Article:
# CircularString

A CircularString is a collection of zero or more continuous circular arc segments. A circular arc segment is a curved segment defined by three points in a two-dimensional plane; the first point cannot be the same as the third point. If all three points of a circular arc segment are collinear, the arc segment is treated as a line segment.

Important

For a detailed description and examples of the new spatial features in this release, including the CircularString subtype, download the white paper, New Spatial Features in SQL Server 2012.

## CircularString instances

The drawing below shows valid CircularString instances:

### Accepted instances

A CircularString instance is accepted if it is either empty or contains an odd number of points, n, where n > 1. The following CircularString instances are accepted.

```
DECLARE @g1 geometry = 'CIRCULARSTRING EMPTY';
DECLARE @g2 geometry = 'CIRCULARSTRING(1 1, 2 0, -1 1)';
DECLARE @g3 geometry = 'CIRCULARSTRING(1 1, 2 0, 2 0, 2 0, 1 1)';
```

@g3 shows that CircularString instance may be accepted, but not valid. The following CircularString instance declaration is not accepted. This declaration throws a System.FormatException.

```
DECLARE @g geometry = 'CIRCULARSTRING(1 1, 2 0, 2 0, 1 1)';
```

### Valid instances

A valid CircularString instance must be empty or have the following attributes:

It must contain at least one circular arc segment (that is, have a minimum of three points).

The last endpoint for each circular arc segment in the sequence, except for the last segment, must be the first endpoint for the next segment in the sequence.

It must have an odd number of points.

It cannot overlap itself over an interval.

Although CircularString instances may contain line segments, these line segments must be defined by three collinear points.

The following example shows valid CircularString instances.

```
DECLARE @g1 geometry = 'CIRCULARSTRING EMPTY';
DECLARE @g2 geometry = 'CIRCULARSTRING(1 1, 2 0, -1 1)';
DECLARE @g3 geometry = 'CIRCULARSTRING(1 1, 2 0, 2 0, 1 1, 0 1)';
DECLARE @g4 geometry = 'CIRCULARSTRING(1 1, 2 2, 2 2)';
SELECT @g1.STIsValid(), @g2.STIsValid(), @g3.STIsValid(),@g4.STIsValid();
```

A CircularString instance must contain at least two circular arc segments to define a complete circle. A CircularString instance cannot use a single circular arc segment (such as (1 1, 3 1, 1 1)) to define a complete circle. Use (1 1, 2 2, 3 1, 2 0, 1 1) to define the circle.

The following example shows CircularString instances that are not valid.

```
DECLARE @g1 geometry = 'CIRCULARSTRING(1 1, 2 0, 1 1)';
DECLARE @g2 geometry = 'CIRCULARSTRING(0 0, 0 0, 0 0)';
SELECT @g1.STIsValid(), @g2.STIsValid();
```

### Instances with collinear points

In the following cases a circular arc segment will be treated as a line segment:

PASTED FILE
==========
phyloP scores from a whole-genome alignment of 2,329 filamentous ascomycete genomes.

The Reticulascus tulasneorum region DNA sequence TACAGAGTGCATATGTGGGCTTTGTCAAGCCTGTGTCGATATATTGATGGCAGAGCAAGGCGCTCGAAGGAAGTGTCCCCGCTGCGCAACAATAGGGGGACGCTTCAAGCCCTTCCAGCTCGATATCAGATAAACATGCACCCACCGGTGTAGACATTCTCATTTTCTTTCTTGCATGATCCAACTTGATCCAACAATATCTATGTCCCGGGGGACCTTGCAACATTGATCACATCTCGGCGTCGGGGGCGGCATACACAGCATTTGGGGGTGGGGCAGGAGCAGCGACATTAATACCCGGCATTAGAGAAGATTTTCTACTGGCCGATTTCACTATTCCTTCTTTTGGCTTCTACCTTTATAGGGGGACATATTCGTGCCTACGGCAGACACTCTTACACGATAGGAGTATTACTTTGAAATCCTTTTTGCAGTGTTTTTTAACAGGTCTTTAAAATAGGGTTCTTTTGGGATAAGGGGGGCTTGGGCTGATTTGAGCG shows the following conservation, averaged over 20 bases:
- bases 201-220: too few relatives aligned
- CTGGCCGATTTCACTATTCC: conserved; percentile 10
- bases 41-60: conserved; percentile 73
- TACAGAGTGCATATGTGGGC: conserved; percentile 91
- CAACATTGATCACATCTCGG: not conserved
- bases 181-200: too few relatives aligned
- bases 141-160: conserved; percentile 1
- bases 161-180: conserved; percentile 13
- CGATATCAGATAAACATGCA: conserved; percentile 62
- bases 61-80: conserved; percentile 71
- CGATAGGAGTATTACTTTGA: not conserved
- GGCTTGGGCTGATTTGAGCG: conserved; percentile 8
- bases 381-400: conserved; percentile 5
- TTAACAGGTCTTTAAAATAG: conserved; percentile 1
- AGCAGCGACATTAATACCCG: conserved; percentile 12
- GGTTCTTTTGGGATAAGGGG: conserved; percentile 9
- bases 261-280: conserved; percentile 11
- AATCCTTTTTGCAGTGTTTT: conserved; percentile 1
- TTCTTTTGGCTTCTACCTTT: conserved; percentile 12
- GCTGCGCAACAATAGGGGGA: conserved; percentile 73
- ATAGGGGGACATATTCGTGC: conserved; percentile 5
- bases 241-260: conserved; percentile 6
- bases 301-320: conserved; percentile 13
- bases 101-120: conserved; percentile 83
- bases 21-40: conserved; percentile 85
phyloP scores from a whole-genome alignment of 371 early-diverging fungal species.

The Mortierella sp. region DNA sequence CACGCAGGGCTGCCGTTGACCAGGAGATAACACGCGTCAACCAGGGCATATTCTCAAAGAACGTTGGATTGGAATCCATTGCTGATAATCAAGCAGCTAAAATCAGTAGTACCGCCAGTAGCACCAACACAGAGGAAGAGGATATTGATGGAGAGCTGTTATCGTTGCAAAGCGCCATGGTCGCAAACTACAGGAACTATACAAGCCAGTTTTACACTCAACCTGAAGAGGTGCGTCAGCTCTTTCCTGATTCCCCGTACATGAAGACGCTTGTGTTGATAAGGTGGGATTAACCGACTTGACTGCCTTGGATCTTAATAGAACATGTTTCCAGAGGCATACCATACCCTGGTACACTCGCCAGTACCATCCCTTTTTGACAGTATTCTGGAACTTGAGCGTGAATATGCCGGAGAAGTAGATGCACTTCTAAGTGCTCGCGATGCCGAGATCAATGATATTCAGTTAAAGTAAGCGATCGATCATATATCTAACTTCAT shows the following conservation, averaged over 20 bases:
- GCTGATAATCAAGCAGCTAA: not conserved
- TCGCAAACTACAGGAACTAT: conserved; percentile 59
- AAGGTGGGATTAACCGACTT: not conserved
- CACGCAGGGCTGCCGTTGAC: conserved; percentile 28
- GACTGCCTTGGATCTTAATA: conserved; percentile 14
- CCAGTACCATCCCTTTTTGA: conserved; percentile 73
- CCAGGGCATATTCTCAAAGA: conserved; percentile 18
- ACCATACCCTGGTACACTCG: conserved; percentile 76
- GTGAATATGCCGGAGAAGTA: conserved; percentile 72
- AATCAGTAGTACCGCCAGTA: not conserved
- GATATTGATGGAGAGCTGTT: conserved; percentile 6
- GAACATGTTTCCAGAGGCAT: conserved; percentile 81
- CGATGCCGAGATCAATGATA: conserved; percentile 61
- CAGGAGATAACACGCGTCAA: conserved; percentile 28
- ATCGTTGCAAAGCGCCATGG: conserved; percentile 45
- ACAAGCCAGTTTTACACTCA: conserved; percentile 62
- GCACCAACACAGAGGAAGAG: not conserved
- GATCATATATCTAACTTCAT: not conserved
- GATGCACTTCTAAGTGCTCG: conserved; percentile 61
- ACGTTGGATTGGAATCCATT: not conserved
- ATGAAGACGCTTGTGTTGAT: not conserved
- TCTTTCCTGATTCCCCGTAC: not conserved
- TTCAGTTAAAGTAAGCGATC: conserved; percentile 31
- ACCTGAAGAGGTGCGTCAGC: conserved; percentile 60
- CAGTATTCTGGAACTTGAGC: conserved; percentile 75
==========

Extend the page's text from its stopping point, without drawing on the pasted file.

When all three points are collinear (for example, (1 3, 4 4, 7 5)).

When the first and middle point are the same, but the third point is different (for example, (1 3, 1 3, 7 5)).

When the middle and last point are the same, but the first point is different (for example, (1 3, 4 4, 4 4)).

## Examples

### A. Instantiating a Geometry Instance with an Empty CircularString

This example shows how to create an empty CircularString instance:

```
DECLARE @g geometry;
SET @g = geometry::Parse('CIRCULARSTRING EMPTY');
```

### B. Instantiating a Geometry Instance Using a CircularString with One Circular Arc Segment

The following example shows how to create a CircularString instance with a single circular arc segment (half-circle):

```
DECLARE @g geometry;
SET @g = geometry:: STGeomFromText('CIRCULARSTRING(2 0, 1 1, 0 0)', 0);
SELECT @g.ToString();
```

### C. Instantiating a Geometry Instance Using a CircularString with Multiple Circular Arc Segments

The following example shows how to create a CircularString instance with more than one circular arc segment (full circle):

```
DECLARE @g geometry;
SET @g = geometry::Parse('CIRCULARSTRING(2 1, 1 2, 0 1, 1 0, 2 1)');
SELECT 'Circumference = ' + CAST(@g.STLength() AS NVARCHAR(10));
```

This produces the following output:

```
Circumference = 6.28319
```

Compare the output when LineString is used instead of CircularString:

```
DECLARE @g geometry;
SET @g = geometry::STGeomFromText('LINESTRING(2 1, 1 2, 0 1, 1 0, 2 1)', 0);
SELECT 'Perimeter = ' + CAST(@g.STLength() AS NVARCHAR(10));
```

This produces the following output:

```
Perimeter = 5.65685
```

Notice that the value for the CircularString example is close to 2∏, which is the actual circumference of the circle.

### D. Declaring and Instantiating a Geometry Instance with a CircularString in the Same Statement

This snippet shows how to declare and instantiate a geometry instance with a CircularString in the same statement:

```
DECLARE @g geometry = 'CIRCULARSTRING(0 0, 1 2.1082, 3 6.3246, 0 7, -3 6.3246, -1 2.1082, 0 0)';
```

### E. Instantiating a Geography Instance with a CircularString

The following example shows how to declare and instantiate a geography instance with a CircularString:

```
DECLARE @g geography = 'CIRCULARSTRING(-122.358 47.653, -122.348 47.649, -122.348 47.658, -122.358 47.658, -122.358 47.653)';
```

### F. Instantiating a Geometry Instance with a CircularString that is a Straight Line

The following example shows how to create a CircularString instance that is a straight line:

```
DECLARE @g geometry;
SET @g = geometry::STGeomFromText('CIRCULARSTRING(0 0, 1 2, 2 4)', 0);
```

## See Also

#### Reference

MakeValid (geography Data Type)

MakeValid (geometry Data Type)

STIsValid (geometry Data Type)

STIsValid (geography Data Type)

STStartPoint (geometry Data Type)

STEndpoint (geometry Data Type)

STNumPoints (geometry Data Type)

STIsClosed (geometry Data Type)

STPointOnSurface (geometry Data Type)